Tiger’s Milk Records has established an impressive track record over the course of its short existence. Last year, the British label dropped its first release, the gorgeous cumbia/Latin/tropical compilation Peru Maravilloso. Release number two, Peru Bravo, turns to Peru’s psychedelic era. In the ’60s and ’70s, while some Peruvian artists were infusing cumbia with Western electric guitar sounds, another set of musicians shifted their emphasis towards rock and funk, pulling in influences from the Beatles and the Stones to Santana or the Impressions without losing their distinctive Peruvian flavor.
This movement grew just as Juan Velasco Alvarado’s military dictatorship took hold in 1968. That context is important for Peru Bravo, as Martin Morales, one of the album’s compilers, explained in an interview with Afropop: “Funk began in Peru with just a few bands who wanted to express themselves through this raw rhythm. They wanted to escape at times; at others, they wanted to scream about politics.” The compilation title, which means “tough” or “edgy” in Spanish, references this rebellious spirit.
That attitude is what ties Peru Bravo together, uniting a set of songs that spans from relatively straightforward takes on American psych or hard funk to songs with a stronger foothold in Peruvian styles. The album opener, “Bahia” from Laghonia, is an effects-heavy stunner that would sound at home on a future edition of a Nuggets compilation. Only the singing gives away its Peruvian origin: The lyrics are in English, but phrased in way that suggests that it is very much a second language. The song’s theme, about escaping to a magical imaginary world called Bahia, positions the group firmly among their worldwide hippy compatriots.
“Bahia” is followed by Traffic Sound’s “La Camita,” which overlaps more closely with the sound on Peru Maravilloso. Like Zulu’s “Sueño de Amor” on the first compilation, “La Camita” is in a kind of swinging mambo-lounge style, though Traffic Sound plays with a bit more rock ‘n’ roll swagger than Zulu. Next up is “Everything’s Gonna Change” by Jean Paul “El Troglodita,” whose nickname means “caveman” in Spanish. El Troglodita lives up to that title with wild, impassioned singing over a hard funk rhythm. Further along comes furious electric guitar and organ on the instrumental cumbia-rock track “Cacique” from the band of the same name. Like the famed chicha group Juaneco y su Combo (featured on Peru Maravilloso), Cacique alludes to the indigenous people of Peru, as the group’s name is the title given by the Spanish to Indian chiefs throughout their empire.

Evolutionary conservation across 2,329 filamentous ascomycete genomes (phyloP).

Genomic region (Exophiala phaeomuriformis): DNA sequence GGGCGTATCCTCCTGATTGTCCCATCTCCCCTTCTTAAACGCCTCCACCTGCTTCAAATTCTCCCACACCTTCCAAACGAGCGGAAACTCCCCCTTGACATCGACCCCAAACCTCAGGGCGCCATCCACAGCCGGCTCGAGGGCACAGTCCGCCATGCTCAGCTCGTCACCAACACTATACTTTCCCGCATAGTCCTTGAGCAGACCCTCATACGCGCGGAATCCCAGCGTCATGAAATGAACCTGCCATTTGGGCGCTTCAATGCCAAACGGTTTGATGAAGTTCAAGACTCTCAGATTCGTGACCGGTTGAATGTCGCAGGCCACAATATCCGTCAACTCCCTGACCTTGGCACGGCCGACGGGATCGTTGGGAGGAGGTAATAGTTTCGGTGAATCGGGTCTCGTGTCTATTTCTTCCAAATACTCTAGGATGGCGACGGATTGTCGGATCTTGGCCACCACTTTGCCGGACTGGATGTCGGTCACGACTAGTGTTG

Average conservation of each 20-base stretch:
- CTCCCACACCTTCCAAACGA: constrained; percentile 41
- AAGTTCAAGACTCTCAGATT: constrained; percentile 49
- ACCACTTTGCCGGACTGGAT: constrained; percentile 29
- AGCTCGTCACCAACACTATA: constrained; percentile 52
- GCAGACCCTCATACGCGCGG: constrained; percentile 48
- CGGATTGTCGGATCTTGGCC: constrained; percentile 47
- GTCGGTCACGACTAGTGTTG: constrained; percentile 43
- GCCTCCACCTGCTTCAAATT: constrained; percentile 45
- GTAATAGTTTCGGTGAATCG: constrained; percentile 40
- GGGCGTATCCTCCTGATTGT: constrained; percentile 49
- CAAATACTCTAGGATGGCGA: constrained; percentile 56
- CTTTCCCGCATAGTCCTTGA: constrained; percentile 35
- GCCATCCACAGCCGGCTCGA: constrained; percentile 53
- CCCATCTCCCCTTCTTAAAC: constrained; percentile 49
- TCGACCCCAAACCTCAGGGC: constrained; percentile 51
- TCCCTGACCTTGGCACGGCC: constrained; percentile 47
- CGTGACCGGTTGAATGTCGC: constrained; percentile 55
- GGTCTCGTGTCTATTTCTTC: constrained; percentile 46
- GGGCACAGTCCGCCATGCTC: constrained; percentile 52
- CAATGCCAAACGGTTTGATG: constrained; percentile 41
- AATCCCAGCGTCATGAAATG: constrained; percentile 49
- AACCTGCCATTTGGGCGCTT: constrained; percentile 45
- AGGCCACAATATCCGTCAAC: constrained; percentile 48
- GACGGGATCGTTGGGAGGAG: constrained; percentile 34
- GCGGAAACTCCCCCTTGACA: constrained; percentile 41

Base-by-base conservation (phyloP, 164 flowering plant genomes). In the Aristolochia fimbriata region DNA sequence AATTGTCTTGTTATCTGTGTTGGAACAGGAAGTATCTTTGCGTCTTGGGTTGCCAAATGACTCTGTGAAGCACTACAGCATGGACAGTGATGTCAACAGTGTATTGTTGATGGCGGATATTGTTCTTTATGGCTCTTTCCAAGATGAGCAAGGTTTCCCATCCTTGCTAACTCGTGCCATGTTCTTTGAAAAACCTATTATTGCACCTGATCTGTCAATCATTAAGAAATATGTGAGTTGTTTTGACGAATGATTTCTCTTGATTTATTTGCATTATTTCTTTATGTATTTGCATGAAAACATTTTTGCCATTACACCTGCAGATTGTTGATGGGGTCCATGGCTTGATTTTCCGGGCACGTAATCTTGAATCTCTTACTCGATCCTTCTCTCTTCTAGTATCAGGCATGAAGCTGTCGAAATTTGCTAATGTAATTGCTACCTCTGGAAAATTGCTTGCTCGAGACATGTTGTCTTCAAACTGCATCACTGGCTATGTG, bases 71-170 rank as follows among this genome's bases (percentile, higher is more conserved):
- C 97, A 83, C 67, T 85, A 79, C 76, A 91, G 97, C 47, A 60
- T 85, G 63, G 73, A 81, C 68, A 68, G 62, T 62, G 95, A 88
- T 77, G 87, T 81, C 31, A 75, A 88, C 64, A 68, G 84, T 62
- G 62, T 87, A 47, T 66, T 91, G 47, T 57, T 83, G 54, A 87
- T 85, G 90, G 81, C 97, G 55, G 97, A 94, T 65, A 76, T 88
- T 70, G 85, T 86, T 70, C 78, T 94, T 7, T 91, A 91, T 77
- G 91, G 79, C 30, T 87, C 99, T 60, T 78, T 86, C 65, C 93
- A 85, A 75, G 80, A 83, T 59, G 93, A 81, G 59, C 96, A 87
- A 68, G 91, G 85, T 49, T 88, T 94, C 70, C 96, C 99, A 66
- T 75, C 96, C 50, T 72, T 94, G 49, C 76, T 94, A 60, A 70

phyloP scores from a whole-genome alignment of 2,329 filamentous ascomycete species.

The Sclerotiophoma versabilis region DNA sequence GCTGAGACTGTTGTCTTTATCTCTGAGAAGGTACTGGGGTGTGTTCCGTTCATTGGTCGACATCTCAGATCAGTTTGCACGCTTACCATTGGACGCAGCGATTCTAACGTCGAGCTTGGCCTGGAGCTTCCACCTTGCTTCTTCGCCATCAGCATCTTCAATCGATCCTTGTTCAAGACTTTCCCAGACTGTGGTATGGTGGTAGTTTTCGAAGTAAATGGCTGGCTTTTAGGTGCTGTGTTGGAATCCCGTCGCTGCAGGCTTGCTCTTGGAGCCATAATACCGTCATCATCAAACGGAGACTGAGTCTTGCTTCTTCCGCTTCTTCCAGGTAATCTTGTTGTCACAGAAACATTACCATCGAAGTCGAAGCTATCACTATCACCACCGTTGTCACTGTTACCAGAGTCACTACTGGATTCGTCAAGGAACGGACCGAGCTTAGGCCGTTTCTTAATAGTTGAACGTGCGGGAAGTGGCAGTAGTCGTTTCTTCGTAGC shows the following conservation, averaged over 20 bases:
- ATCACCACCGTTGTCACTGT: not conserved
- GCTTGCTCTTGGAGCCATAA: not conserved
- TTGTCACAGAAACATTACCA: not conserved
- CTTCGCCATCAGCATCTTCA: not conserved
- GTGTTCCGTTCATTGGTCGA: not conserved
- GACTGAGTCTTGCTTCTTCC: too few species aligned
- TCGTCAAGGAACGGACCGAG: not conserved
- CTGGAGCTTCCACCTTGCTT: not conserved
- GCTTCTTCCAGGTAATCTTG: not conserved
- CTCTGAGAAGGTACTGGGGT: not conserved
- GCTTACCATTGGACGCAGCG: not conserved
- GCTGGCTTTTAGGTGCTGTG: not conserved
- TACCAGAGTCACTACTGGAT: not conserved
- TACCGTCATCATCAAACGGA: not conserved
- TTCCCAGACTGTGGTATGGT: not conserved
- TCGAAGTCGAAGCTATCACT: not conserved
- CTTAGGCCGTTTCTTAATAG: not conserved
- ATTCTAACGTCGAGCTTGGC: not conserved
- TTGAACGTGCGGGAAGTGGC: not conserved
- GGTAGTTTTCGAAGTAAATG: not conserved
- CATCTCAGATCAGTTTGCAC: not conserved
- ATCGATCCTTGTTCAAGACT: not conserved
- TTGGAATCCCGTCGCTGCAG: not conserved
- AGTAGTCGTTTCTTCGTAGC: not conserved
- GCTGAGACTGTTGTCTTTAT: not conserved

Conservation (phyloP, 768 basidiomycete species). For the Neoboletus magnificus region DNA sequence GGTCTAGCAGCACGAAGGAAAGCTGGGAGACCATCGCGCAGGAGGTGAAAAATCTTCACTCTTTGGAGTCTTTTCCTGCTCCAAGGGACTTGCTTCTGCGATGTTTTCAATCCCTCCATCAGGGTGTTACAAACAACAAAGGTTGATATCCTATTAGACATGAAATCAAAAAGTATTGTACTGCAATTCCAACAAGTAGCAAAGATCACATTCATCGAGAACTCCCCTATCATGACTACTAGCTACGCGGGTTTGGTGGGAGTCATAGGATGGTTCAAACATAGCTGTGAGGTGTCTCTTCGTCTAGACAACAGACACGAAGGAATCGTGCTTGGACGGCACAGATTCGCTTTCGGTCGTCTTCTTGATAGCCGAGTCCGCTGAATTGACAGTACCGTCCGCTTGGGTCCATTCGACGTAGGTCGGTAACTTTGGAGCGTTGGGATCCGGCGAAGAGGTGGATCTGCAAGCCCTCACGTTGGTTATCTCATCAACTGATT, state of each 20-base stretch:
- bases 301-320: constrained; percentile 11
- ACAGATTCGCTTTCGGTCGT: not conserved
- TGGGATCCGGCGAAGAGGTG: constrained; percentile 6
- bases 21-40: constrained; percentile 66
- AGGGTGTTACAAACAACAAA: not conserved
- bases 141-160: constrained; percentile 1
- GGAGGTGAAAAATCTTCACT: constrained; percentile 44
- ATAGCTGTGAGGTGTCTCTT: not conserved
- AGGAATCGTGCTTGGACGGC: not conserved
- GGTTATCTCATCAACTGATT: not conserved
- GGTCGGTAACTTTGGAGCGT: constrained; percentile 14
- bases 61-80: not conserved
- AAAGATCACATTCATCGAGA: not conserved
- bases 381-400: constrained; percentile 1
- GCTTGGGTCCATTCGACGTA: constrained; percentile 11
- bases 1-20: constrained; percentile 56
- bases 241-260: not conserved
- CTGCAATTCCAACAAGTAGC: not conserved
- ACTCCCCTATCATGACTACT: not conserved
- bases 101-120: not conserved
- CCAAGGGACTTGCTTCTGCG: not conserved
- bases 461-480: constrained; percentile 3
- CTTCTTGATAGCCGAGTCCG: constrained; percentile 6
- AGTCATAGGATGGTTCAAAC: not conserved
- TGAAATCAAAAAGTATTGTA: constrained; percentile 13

Peru Bravo features two covers of American hits: a version of the Meters’ “Cissy Strut” from Los Holy’s and the Jimi Hendrix-popularized “Hey Joe,” covered by Jeriko. Los Holy’s recording of “Cissy Strut” is more psychedelic than the original, as the group plays it off-beat and includes a fuzzy Farfisa to pleasingly trippy effect. Jeriko’s distinctive version of “Hey Joe” speeds up the song’s tempo and adds steady playing on the Peruvian hand drum.
One of the exciting developments documented in Peru Bravo is the way that the Peruvian artists mixed and mashed American genres in ways never imagined by their original creators. “Outasite” from Thee Image begins with doo-wop harmonies and ends with a fiery electric guitar finish rarely (OK, never) heard on Platters’ singles. Los Texao’s “Sookie Sookie” (a cover of a Steppenwolf track) sounds like a hybrid of Funkadelic’s Eddie Hazel’s guitar with singing reminiscent of MC5’s Rob Tyner.
Peru Bravo’s strongest connection to hippy culture belongs to Telegraph Avenue, a group formed by Bo Ichikawa, who spent half a year in San Francisco and named his band after the famous street that stretches from Oakland to Berkeley. On “Sungaligali,” the band rocks with more righteous fury than most musicians from psychedelia’s epicenter. The compilation closer matches that high-voltage psych energy, though in more of a funky direction. That track, “El Sermón” by Los Comandos, perhaps named for the notoriously brutal military regime of Alvarado, is a fitting finale for Peru Bravo–a tough mixture of funk and psych garnished by some thrilling Peruvian pan flute.
Tiger’s Milk has, if anything, surpassed expectations on this follow-up to Peru Maravilloso. Next time, Martin hinted to us, we might be hearing the story of Peruvian punk, and judging from the label’s first two releases, that’s something we definitely want to hear.